Lost in Translation has a slow, hazy sway that’s part Beatles, part pastoral Pink Floyd, spiced with Usher’s spiky, minimalist piano accents. The wrly shuffling My Precious Wisdom gives Usher a platform to stay at the keys and ripple through some ragtime. If It Ever Comes to Pass is the album’s best track, a snarling minor-key, darkly new wave-tinged gem fueled by Mark Sidgwick’s lead guitar. The guy/girl harmonies bring to mind legendary late 90s/early zeros New York band DollHouse.

Usher airs out an unexpectedly powerful upper register on another real gem, the brooding, metaphorically charged honkytonk ballad Dark Blue Room, lowlit by Jonathan Gregg’s high lonesome pedal steel. Then Usher returns to the 88s as Burns sings the angst-fueled Wasn’t Born to Belong: it wouldn’t be out of place in the Matt Keating catalog.

Drummer Wylie Wirth’s elegant brushwork pushes the gorgeous, ominously bittersweet Never Ever Land while Usher handles its big, restless acoustic guitar chords: “It’s a cloudy dream and a slow return when the fire has nowhere to burn,” Usher and Burns warn. Then they go back to channeling the Church in 80s folk-rock mode in the understatedly savage kiss-off anthem The World That Rested on Your Word. The album’s creepiest track is The Ferryman’s Name, evoking both the Fab Four and CSNY with its harmonies and surreallistic death imagery. The album winds up with its magnificently saturnine – and ultimately hopeful – title track, Jeff Hermanson’s horn sailing over Claudia Chopek’s stark string arrangement.

Musically speaking, this is arguably the strongest collection of tunes Burns has ever written, pretty impressive for someone who’s been at it as long as she has. Usher himself has been recording since the 60s, beginning as a pop prodigy in his native Cleveland. Fun factoid: as a kid, he was known to take credit – or at least not deny credit – for Gary Puckett’s hits, since they were credited to one G. Usher (the unrelated producer Gary Usher). But he’s a generation younger than McCartney and Jagger and the rest of the guys from that era. His voice may have weathered a smidge, but it’s still strong. Long may it resonate.

Singles for the End of August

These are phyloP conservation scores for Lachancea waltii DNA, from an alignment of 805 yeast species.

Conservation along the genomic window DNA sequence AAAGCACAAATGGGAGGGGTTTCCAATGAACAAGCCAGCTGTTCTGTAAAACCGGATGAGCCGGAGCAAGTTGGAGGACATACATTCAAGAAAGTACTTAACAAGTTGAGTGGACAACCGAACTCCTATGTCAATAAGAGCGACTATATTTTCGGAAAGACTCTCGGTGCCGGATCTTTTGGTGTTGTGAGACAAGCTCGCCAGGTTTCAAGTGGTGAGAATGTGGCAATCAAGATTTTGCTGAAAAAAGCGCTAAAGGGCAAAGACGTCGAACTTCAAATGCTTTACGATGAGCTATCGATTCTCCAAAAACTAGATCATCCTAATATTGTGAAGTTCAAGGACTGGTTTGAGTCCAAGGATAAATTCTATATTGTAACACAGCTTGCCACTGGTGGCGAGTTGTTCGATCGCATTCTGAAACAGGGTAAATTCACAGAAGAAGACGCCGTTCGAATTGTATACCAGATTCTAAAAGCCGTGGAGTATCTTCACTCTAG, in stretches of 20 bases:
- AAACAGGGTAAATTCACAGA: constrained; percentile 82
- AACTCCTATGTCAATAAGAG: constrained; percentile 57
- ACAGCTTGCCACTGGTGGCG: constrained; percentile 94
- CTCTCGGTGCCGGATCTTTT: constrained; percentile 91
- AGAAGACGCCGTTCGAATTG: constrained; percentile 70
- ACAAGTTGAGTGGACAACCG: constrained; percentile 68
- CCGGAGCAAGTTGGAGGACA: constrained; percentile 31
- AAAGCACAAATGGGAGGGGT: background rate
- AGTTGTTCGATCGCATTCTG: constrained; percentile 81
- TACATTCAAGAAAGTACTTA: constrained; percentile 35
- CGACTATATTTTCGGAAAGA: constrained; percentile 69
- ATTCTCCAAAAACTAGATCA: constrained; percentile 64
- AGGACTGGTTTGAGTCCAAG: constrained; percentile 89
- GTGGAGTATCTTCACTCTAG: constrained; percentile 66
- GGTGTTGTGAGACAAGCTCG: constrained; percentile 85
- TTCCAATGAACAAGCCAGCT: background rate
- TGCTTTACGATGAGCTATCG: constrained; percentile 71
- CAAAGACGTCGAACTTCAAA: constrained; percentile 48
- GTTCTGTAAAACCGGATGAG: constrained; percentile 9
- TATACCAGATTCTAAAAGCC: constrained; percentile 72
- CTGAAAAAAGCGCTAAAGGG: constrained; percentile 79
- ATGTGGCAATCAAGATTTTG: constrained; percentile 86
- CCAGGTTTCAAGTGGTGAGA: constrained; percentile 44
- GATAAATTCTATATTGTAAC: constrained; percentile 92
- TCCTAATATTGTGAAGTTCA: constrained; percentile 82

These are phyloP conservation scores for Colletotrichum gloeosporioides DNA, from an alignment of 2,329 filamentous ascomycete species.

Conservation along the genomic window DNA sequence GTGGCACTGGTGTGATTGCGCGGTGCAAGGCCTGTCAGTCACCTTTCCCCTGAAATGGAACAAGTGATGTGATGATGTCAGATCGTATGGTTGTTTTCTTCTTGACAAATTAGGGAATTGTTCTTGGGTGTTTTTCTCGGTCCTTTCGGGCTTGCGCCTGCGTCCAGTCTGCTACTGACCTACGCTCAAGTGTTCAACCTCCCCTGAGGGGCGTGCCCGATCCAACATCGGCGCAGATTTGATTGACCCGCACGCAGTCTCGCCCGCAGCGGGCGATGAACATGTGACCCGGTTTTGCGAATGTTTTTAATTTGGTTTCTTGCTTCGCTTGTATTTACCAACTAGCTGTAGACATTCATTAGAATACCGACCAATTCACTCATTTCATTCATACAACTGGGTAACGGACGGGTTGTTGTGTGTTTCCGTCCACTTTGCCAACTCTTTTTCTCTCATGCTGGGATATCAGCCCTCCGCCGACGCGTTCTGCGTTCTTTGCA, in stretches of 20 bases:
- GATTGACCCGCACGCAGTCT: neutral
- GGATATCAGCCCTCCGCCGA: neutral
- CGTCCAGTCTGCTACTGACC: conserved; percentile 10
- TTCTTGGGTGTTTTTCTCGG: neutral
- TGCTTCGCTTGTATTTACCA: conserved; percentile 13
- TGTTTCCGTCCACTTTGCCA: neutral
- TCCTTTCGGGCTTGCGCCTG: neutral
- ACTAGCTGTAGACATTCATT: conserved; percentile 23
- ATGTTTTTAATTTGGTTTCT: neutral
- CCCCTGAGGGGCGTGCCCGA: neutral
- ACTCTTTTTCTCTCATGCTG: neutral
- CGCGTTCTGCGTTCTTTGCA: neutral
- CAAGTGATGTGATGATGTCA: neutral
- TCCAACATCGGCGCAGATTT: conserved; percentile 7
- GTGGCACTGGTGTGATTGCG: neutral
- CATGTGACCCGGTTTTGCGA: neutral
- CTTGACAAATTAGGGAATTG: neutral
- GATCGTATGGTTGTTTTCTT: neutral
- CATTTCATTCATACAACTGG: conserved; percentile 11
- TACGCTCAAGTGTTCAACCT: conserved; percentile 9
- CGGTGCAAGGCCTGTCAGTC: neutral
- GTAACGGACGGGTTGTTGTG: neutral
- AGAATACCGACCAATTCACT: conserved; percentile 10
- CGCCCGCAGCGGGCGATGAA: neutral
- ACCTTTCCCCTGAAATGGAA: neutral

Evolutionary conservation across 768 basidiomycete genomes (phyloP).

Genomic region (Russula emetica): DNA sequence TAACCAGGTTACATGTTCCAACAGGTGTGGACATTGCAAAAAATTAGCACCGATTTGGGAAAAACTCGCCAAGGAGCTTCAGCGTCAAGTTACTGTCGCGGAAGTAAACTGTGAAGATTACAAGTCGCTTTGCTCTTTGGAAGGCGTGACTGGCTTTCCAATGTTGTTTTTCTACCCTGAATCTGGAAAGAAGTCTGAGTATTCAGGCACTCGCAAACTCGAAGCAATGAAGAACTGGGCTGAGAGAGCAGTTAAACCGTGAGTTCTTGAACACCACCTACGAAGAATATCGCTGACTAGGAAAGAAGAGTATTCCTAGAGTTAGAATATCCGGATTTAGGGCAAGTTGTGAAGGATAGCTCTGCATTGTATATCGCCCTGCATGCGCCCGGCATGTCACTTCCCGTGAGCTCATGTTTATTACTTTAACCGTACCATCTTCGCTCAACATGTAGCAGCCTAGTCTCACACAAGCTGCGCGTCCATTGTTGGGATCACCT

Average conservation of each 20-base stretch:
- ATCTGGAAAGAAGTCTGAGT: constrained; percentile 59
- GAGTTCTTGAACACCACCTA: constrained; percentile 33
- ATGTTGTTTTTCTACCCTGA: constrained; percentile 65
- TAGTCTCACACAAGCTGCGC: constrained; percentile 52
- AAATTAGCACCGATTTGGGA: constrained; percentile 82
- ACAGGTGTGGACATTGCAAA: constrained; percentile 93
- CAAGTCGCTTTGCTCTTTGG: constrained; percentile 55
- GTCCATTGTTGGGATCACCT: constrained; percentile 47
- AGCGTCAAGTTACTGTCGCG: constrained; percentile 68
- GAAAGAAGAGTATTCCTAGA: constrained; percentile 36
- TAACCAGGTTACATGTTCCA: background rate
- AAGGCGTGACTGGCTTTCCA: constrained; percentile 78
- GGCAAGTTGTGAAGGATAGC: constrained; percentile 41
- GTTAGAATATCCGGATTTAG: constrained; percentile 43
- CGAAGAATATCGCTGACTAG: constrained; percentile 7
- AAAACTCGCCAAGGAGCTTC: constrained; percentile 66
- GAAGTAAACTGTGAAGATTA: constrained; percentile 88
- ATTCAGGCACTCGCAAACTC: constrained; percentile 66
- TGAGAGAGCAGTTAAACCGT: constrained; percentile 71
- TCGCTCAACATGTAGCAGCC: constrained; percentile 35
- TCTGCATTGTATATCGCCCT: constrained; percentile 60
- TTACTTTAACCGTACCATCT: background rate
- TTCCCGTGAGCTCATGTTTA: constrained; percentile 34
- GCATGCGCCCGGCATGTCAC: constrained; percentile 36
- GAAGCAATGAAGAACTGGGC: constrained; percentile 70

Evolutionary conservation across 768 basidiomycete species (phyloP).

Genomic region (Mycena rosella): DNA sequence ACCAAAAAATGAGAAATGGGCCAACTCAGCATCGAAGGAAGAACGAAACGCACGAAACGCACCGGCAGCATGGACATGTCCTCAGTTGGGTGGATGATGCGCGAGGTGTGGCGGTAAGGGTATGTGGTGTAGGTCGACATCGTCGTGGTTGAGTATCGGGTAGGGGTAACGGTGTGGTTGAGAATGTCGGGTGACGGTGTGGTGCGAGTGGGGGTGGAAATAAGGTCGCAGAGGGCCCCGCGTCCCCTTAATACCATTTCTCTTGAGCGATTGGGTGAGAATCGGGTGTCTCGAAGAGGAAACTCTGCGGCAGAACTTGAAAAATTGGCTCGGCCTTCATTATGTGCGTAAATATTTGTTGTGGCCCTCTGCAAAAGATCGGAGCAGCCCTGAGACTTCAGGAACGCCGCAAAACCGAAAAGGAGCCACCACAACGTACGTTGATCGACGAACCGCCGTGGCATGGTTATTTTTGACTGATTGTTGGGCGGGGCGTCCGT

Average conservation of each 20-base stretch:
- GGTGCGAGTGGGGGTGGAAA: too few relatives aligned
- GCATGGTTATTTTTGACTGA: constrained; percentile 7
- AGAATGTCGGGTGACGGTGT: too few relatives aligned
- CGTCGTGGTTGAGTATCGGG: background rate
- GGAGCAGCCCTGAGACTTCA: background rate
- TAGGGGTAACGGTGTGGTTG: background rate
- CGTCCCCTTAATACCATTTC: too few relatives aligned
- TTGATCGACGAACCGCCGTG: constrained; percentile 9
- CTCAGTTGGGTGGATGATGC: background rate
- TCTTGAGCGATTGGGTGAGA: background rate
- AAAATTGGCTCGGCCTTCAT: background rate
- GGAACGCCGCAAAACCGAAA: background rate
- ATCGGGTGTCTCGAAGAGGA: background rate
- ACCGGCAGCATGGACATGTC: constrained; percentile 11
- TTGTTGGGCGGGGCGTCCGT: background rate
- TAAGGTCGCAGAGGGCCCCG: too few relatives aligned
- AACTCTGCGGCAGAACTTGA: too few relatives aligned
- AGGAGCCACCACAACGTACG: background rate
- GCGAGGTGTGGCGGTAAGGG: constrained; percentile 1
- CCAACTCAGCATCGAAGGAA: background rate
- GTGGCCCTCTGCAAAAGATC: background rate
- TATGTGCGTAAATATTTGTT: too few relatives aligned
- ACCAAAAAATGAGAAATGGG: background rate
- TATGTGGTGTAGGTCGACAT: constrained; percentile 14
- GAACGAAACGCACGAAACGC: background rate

You notice that today’s piece doesn’t say “the end of summer,” right? Uh uh. In the global warming era, summer goes on forever. To soothe the burn, here’s a self-directed playlist, about 40 minutes of music to lift your spirits in this depressingly hot week.

Guitarslinger Allen Devine plays a clinic in smart, tasteful noir-tinged Elvis Costello-ish new wave rock on his Berlin-based band the Inside Tracks‘ single Ordinary Girl. The flipside, Your Baby has a snarling, period-perfect, all-too-brief early 80s style guitar solo. That’s Matt Keating channeling Steve Nieve on Farfisa! Listen on Soundcloud

Son of Skooshny‘s two latest singles are both gems. Frontman/rhythm guitarist Mark Breyer may be revered in powerpop circles, but he should still be better known than he is. Check out Cloud Cover, a wistful, dreamily uneasy transcontinental flight scenario. And his latest release, Just a Test is even better, a backbeat stomp that’s one of the funniest songs Breyer’s ever written…and then it gets dark. Multi-instrumentalist/producer Steve Refling turns in some of his finest work as a one-man version of the Church. Listen on Bandcamp

Coney Island Russian rock band Newborn‘s Runaround is sort of Gogol Bordello meets roaring vintage 90s LES rock. Opening with that wicked bassline was smart – and you gotta love the visuals, the sight gag is priceless. Have a laugh via youtube.

Don’t let the primitive drum machine intro to Iva Dawn’s Officer scare you off – it turns out to be a solidly good Lynchian bossa-pop number, tasty reverb guitar paired against her smoky organ. Listen on Soundcloud